More importantly, we need to clearly explain to the public what a sommelier is, and the nature, responsibilities and obligations of this job, to make sure our colleagues in the wine and catering industries, the media, the consumers and those young people who want to become sommeliers all have correct understanding of this job.

Chinese sommelier GUO Ying © Decanter
Image: Chinese sommelier GUO Ying © Decanter

The word SOMMELIER consists of nine characters. It seems to me that each character stands for an ability or quality of a professional sommelier.

S – Salesmanship
O – Operation (front of house)
M – Management (back of house)
M – Modesty
E – Education
L – Leadership
I – Innovation
E – Ethics
R – Respect

S – Salesmanship

How can you tell if a sommelier is a ‘good’ one? Is it because of the glamorous certificates he/she holds? Or the trophies he/she won in the sommelier competitions? Or the high media exposure and popularity? These are some of the indicators, but not the most decisive one. The best sommeliers are those who can stably and constantly generate profit for the restaurants and hotels. And most of the young sommeliers lack of this understanding. After all, hotels and restaurants are businesses, and the ultimate responsibility of the sommeliers is to assist their employers to achieve success; to put it in a more straightforward way, the sommeliers need to know how to be a successful salesman and sell a lot of wines. Surely a man of noble character would acquire his wealth by honourable means. Delightful service, professional knowledge, integrated team, balanced yet characteristic wine list, innovative yet rational food and wine matching, trendy marketing methods and unique personality are the elements making a sommelier a successful businessman. Many fellow sommeliers may not like the idea of sommeliers being salesmen, but as Gérard Basset OBE MW MS once said, ‘salesman is a noble job.’ The sommeliers have to understand the importance of sales.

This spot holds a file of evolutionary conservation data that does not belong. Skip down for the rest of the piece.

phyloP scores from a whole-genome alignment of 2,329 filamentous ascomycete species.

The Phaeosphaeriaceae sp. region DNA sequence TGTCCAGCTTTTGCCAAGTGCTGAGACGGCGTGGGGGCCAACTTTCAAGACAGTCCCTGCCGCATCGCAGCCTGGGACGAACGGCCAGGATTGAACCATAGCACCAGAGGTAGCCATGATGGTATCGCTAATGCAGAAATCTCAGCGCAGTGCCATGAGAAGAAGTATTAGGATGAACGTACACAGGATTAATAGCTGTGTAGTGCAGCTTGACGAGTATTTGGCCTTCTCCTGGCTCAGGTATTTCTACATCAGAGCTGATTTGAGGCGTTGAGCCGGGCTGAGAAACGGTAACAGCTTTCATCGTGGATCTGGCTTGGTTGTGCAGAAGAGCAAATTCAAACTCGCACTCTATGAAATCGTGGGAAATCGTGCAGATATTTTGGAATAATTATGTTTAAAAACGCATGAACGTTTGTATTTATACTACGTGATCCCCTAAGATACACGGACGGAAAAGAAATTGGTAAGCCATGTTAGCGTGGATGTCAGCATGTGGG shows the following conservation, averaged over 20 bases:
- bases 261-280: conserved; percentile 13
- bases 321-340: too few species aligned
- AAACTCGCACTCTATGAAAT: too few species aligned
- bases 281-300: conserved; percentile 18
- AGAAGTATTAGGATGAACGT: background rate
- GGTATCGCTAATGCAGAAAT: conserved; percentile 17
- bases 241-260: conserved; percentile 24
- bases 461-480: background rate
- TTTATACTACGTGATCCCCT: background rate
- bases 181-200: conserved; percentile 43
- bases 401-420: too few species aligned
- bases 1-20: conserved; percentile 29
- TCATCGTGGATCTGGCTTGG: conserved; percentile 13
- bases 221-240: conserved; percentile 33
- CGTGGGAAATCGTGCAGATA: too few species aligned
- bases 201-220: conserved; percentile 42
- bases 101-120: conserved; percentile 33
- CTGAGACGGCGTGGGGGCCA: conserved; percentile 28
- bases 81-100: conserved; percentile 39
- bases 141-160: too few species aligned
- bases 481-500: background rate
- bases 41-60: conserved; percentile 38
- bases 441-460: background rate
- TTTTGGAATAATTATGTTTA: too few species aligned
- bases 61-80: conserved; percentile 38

O – Operation (front of house)

The Chinese translation of sommelier (侍酒师, literally means people who serve wine) is very accurate, because it tells the nature of this job – ‘to serve’. Thus, the work in a restaurant (front of house) is a significant part of a sommelier’s job, and providing service (not just serving wines), or the operation of a restaurant is the basic of a sommelier’s ability. Many young people who want to become a sommelier ask me how to find such jobs, my first question to them is always, ‘do you have experience working in a restaurant?’ ‘No, I don’t, but I have an ISG certificate and passed the WSET Level 3 exam.’ Being a sommelier doesn’t necessarily mean you have to remember the 33 Burgundy Grand Crus, or know every sub-region in Central Otago. But you must have the ability to please your guests, and to communicate with them articulately. If you don’t know the basic service etiquette of Western-style food, how do you know the correct procedure of serving wines? If you don’t know how to quickly and gracefully clear the table, how can you support your colleagues during the busy hours at the restaurant? If you don’t have the experience of communicating with guests, how can you understand the guests’ preferences in a short time and recommend wines correspondingly? If you don’t have observational ability, how can you interactive with different guests? Most of the sommeliers in other countries started their careers from taking orders and serving dishes. Service experience cannot be taught from the books, but it is the basic ability of a sommelier, and is vital for a sommelier to form his/her own style in the future.